Last years seed can be tested for germination by covering a dozen or so seeds with a half inch of moist potting soil or a moist paper towel. Keep moist and warm, they will swell and sprout in a few days if viable.
If your state allows you to put out minerals, now is the time to put it out, the lactating does will be glad you did and so will your taxidermist.
Hunting sheds will allow you to determine what bucks made it through last hunting season shed hunting can also tell you how Mr. Big gave you the slip again last year.
The spring woods are loaded with forensics from last season’s hunts, paying attention now can unlock last year’s mysteries
Now is the time to put your planting equipment in shape for the upcoming planting season, get out those wrenches and grease guns to avoid breakdowns just when you are trying to get this years’ planting done.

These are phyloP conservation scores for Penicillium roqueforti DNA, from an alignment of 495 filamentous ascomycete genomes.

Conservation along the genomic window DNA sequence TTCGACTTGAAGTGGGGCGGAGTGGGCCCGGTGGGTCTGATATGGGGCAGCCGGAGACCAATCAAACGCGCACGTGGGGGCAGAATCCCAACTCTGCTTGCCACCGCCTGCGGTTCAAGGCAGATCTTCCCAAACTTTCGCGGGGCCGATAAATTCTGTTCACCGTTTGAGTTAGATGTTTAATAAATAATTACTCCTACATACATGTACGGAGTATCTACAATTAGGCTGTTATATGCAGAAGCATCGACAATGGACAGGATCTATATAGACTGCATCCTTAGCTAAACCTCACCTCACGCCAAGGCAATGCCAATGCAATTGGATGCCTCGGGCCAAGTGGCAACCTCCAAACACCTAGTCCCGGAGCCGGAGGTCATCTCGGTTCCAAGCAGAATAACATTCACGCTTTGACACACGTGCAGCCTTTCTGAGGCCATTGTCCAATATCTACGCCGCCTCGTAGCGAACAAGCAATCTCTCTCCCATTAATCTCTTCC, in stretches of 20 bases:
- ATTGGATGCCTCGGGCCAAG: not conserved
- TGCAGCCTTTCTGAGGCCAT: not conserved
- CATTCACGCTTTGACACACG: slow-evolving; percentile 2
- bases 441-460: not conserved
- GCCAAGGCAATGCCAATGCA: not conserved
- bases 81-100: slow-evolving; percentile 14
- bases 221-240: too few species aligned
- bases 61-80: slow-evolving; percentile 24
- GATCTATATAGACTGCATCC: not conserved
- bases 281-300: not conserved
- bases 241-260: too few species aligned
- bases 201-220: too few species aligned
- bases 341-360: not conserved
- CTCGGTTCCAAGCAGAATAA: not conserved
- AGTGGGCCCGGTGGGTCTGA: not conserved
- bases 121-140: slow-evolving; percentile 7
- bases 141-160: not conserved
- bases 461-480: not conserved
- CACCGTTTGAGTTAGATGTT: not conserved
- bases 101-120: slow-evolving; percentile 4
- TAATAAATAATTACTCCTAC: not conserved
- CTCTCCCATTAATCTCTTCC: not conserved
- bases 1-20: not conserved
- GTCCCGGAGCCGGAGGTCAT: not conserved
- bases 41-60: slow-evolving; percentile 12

While you have those wrenches out go over those tree stands you took down last season, a turn of the wrench can mean the difference between spending next season in a body cast, or worse.
Now is the time to prepare for setting next fall’s stands, select locations, trim brush and cut shooting lanes before it’s time to start planting. Now is a good time to build and set those box blinds you wish you had last November.
If you have been hankering to get rid of those predators, now is the time to do it. Research shows that removing predators just prior to fawning season is the best time to help those newborns from becoming midnight snacks.